Everybody who has been watching the trends in the whisky industry over the last couple of years knows that there is an undeniable shift towards super premium whiskies. High ages, vintages from our parents’ birthyear and so on.
On the other, far more affordable, end of the spectrum there is a shift towards whiskies with no age stated on the bottle. In some cases I am kind of worried about this trend because it is initiated partially by the desire to charge more for whiskies with their age stated, and the fact that very young whiskies can be used while before people would shun or at least frown upon a 5 year old whisky.
A while ago even Macallan announced their next strange decision (after no longer using just sherry casks, ditching Golden Promise barley and promoting ice) to remove the younger versions of the Fine Oak range with some weirdly named series of colours. The darker the whisky, the higher the perceived quality. Strange, in a world where caramel colouring is still happening more often than not.
I do find, however, that in the case of quite some distilleries, the release of non-age-stated bottles is far from a bad thing. These can be, and are used as, additions to the available selection of bottles.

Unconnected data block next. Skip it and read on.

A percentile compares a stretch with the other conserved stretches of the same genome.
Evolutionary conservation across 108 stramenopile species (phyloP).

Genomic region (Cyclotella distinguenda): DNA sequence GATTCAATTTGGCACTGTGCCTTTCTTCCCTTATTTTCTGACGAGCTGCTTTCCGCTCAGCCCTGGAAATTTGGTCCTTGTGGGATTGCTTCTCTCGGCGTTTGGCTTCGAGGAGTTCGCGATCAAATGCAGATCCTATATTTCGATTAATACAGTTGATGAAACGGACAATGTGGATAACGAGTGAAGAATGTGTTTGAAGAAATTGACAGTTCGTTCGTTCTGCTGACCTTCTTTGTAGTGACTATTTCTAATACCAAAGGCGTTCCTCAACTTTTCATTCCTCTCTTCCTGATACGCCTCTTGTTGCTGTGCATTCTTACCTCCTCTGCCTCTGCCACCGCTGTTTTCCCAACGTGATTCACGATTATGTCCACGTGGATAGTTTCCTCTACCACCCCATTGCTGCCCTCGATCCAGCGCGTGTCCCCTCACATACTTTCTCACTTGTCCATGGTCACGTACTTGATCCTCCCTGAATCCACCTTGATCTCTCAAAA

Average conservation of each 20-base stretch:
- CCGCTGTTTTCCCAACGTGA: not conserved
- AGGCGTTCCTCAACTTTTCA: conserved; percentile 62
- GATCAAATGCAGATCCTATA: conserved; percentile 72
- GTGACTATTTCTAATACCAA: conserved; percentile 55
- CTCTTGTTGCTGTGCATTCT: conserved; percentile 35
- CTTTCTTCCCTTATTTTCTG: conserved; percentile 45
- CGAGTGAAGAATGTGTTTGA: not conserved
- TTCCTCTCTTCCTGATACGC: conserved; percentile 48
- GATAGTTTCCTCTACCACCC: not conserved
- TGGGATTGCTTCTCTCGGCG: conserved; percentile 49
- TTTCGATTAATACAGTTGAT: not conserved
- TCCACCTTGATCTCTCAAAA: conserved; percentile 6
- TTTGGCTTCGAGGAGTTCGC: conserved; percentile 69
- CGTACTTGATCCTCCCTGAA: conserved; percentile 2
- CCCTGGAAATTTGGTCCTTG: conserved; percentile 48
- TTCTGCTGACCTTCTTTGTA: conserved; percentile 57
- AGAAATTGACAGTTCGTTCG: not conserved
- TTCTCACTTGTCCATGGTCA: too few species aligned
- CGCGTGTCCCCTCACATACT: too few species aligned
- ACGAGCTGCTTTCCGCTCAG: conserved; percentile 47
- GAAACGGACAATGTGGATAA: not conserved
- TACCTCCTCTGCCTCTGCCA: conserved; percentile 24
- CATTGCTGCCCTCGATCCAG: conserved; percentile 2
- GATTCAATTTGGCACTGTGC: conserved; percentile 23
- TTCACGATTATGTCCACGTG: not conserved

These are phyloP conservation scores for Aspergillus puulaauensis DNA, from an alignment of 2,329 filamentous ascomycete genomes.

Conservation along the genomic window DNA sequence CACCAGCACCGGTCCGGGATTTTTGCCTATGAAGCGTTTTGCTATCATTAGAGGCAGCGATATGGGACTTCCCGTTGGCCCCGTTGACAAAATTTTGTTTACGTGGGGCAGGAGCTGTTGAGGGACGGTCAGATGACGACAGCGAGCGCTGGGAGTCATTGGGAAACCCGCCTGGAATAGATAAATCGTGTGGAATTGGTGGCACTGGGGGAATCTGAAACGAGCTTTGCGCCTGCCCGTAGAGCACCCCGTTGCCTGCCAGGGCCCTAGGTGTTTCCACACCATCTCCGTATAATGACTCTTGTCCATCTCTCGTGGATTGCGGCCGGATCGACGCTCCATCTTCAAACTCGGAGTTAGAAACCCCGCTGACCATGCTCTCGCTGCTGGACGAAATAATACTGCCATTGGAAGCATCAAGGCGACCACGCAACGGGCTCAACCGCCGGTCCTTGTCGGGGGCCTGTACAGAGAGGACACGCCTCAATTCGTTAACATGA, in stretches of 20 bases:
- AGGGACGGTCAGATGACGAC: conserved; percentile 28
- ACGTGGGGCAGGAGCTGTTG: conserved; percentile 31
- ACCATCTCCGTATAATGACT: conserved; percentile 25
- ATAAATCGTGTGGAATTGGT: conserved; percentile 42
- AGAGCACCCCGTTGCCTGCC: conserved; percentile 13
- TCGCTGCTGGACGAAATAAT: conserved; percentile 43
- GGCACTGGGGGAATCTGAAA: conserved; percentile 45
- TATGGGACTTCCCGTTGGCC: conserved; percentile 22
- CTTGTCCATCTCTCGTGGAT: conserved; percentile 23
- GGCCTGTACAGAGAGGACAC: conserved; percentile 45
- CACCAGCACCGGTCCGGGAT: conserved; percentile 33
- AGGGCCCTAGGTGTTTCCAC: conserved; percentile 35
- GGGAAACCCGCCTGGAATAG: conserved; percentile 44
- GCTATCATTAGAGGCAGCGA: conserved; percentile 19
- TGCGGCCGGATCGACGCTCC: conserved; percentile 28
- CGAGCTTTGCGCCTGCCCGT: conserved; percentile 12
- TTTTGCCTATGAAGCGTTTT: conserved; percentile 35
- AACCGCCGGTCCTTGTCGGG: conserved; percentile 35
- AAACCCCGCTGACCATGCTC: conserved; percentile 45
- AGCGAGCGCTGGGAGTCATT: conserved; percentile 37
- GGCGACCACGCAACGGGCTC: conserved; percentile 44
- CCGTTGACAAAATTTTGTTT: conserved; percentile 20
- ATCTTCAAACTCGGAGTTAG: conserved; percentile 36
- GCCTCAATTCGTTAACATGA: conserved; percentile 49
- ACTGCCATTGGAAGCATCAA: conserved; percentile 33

For example the Auchentoshan Valinch, GlenDronach Cask Strength, Longrow CV, That Boutique-y Whisky Company’s stuff and such are all very good drams. In the high proof version of the mentioned bottles I know I love the Valinch, and I’ve heard many a good thing about the GlenDronach.
What I’m trying to say is that the amount of attention the NAS whiskies get, the quality has been steadily rising for many distilleries and/or bottlers. Of course, there will always be spirits that are incredibly young (Caol Ila Moch comes to mind) and should have matured a bit more, but in general the extra attention is paying off.
I think, and everyone with me, that this trend will continue over the coming years. Let’s just hope the NAS versions of cool distilleries will stay as affordable as they are now!